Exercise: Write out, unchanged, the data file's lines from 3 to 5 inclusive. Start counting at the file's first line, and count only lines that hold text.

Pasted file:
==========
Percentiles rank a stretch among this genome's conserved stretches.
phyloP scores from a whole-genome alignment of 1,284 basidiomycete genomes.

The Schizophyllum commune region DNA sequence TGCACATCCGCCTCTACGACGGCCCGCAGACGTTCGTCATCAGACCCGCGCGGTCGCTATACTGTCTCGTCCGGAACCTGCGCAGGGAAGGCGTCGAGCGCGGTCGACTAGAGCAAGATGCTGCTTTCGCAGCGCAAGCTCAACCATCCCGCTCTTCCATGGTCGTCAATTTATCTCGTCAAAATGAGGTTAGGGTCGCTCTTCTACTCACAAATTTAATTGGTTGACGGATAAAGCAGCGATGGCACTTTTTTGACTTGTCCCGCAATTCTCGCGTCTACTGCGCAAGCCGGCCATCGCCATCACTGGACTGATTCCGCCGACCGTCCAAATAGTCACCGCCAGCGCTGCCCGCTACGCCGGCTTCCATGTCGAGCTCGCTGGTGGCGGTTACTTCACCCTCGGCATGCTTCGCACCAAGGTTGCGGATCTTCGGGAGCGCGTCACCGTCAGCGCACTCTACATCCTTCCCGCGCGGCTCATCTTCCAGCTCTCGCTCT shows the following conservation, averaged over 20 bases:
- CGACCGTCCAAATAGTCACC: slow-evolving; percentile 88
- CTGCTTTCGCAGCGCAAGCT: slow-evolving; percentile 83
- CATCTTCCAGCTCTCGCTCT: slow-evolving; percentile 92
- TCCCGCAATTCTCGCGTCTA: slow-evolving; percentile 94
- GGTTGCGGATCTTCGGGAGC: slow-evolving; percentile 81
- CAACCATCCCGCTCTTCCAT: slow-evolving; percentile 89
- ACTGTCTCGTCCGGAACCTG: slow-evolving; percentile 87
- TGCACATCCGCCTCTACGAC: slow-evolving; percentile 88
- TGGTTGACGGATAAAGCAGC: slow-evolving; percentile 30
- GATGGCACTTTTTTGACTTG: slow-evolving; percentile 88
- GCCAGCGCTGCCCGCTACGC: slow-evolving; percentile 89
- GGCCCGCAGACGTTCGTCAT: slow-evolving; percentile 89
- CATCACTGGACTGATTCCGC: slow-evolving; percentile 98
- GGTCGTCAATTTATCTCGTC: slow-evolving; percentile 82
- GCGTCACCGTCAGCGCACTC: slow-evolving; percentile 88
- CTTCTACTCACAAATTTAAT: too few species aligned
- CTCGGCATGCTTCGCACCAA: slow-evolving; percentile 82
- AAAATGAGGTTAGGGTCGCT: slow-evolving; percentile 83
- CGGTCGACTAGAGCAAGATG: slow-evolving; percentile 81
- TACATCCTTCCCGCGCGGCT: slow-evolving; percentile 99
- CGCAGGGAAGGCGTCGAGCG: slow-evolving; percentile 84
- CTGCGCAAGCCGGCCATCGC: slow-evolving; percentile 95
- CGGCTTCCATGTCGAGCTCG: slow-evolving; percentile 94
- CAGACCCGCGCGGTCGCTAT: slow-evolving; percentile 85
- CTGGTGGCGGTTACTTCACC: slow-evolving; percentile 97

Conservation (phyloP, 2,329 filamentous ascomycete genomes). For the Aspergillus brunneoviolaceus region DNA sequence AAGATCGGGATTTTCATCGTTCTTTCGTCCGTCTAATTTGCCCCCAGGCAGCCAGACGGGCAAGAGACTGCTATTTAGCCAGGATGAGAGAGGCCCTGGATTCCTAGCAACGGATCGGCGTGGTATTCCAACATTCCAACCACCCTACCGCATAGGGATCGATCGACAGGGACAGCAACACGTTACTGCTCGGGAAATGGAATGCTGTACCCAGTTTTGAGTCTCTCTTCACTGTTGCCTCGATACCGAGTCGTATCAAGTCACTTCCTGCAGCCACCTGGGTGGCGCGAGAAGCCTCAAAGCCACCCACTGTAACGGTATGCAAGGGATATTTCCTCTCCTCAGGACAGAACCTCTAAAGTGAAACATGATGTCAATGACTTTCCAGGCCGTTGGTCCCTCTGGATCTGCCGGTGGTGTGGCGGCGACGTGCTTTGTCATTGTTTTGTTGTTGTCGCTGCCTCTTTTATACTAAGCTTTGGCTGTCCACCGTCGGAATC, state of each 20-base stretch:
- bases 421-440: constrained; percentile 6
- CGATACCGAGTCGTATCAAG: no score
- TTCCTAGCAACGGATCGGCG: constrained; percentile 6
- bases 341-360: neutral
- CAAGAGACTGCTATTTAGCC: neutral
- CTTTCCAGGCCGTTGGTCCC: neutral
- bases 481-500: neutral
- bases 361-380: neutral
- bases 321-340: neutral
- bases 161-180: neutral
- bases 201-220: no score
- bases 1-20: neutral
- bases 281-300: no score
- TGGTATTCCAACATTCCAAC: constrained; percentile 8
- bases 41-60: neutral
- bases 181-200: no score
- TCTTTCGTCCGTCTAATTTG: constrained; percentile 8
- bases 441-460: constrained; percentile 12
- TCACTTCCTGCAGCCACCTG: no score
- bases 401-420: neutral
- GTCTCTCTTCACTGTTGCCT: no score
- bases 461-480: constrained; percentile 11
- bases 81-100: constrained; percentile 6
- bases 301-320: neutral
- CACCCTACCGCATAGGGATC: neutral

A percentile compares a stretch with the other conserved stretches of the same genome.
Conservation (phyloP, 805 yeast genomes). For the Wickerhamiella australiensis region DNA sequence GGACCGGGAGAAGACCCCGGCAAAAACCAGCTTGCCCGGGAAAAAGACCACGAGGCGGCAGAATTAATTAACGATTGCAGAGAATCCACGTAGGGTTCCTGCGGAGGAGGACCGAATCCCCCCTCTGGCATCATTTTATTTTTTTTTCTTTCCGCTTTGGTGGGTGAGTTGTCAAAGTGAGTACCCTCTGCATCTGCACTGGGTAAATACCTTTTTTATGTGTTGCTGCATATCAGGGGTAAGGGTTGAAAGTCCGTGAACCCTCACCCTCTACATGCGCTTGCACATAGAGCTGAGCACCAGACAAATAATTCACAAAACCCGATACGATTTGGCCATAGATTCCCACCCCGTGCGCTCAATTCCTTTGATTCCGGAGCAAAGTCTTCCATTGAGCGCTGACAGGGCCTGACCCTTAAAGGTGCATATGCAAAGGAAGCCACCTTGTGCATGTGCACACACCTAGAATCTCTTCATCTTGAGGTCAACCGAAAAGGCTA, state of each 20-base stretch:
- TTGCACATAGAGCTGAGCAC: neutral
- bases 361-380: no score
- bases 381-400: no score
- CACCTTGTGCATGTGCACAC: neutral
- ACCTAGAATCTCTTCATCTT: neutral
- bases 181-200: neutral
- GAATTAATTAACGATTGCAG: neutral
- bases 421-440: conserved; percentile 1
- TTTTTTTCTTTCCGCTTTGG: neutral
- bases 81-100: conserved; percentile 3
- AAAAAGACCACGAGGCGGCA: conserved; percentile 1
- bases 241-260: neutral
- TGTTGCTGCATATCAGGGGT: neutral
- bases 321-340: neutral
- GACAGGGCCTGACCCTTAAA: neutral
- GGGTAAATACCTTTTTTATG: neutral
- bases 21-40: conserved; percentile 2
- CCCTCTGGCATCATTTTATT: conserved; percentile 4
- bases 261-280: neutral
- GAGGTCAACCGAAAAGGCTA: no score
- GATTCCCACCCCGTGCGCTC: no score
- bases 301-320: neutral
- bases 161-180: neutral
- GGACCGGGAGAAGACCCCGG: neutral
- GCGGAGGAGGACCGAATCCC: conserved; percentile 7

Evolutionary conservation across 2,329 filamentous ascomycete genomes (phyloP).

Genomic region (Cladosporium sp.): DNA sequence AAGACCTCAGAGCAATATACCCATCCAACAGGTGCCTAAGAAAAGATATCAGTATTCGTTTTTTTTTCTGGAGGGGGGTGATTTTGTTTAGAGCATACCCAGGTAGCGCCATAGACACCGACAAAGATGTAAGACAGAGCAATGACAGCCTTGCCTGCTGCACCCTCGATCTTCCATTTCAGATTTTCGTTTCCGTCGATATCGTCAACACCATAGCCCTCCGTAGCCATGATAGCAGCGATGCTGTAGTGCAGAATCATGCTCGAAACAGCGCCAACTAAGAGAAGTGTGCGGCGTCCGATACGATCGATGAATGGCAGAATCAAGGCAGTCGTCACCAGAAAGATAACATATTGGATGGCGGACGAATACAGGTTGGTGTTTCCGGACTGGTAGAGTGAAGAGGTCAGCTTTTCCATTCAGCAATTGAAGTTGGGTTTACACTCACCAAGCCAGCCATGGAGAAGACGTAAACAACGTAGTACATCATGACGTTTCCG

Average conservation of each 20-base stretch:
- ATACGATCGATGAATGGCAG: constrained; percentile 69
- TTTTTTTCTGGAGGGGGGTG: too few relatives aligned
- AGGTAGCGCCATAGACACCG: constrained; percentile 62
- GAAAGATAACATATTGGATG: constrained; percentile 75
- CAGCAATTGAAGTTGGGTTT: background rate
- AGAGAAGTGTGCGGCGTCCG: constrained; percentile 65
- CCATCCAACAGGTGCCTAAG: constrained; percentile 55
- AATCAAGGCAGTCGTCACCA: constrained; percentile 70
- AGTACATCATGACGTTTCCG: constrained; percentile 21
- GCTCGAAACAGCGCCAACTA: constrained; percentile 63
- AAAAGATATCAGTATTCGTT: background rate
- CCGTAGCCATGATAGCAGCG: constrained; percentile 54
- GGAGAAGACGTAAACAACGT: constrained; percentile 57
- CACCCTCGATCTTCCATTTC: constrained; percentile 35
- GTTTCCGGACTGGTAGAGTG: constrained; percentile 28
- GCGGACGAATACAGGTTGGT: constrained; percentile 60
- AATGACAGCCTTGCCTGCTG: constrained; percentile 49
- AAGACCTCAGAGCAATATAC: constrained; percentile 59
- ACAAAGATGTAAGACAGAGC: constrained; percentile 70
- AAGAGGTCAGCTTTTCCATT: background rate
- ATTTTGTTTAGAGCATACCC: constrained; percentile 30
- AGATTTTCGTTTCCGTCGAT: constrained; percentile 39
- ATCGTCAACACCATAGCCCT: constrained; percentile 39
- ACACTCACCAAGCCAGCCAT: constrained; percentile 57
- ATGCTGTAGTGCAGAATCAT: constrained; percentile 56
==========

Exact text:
The Schizophyllum commune region DNA sequence TGCACATCCGCCTCTACGACGGCCCGCAGACGTTCGTCATCAGACCCGCGCGGTCGCTATACTGTCTCGTCCGGAACCTGCGCAGGGAAGGCGTCGAGCGCGGTCGACTAGAGCAAGATGCTGCTTTCGCAGCGCAAGCTCAACCATCCCGCTCTTCCATGGTCGTCAATTTATCTCGTCAAAATGAGGTTAGGGTCGCTCTTCTACTCACAAATTTAATTGGTTGACGGATAAAGCAGCGATGGCACTTTTTTGACTTGTCCCGCAATTCTCGCGTCTACTGCGCAAGCCGGCCATCGCCATCACTGGACTGATTCCGCCGACCGTCCAAATAGTCACCGCCAGCGCTGCCCGCTACGCCGGCTTCCATGTCGAGCTCGCTGGTGGCGGTTACTTCACCCTCGGCATGCTTCGCACCAAGGTTGCGGATCTTCGGGAGCGCGTCACCGTCAGCGCACTCTACATCCTTCCCGCGCGGCTCATCTTCCAGCTCTCGCTCT shows the following conservation, averaged over 20 bases:
- CGACCGTCCAAATAGTCACC: slow-evolving; percentile 88
- CTGCTTTCGCAGCGCAAGCT: slow-evolving; percentile 83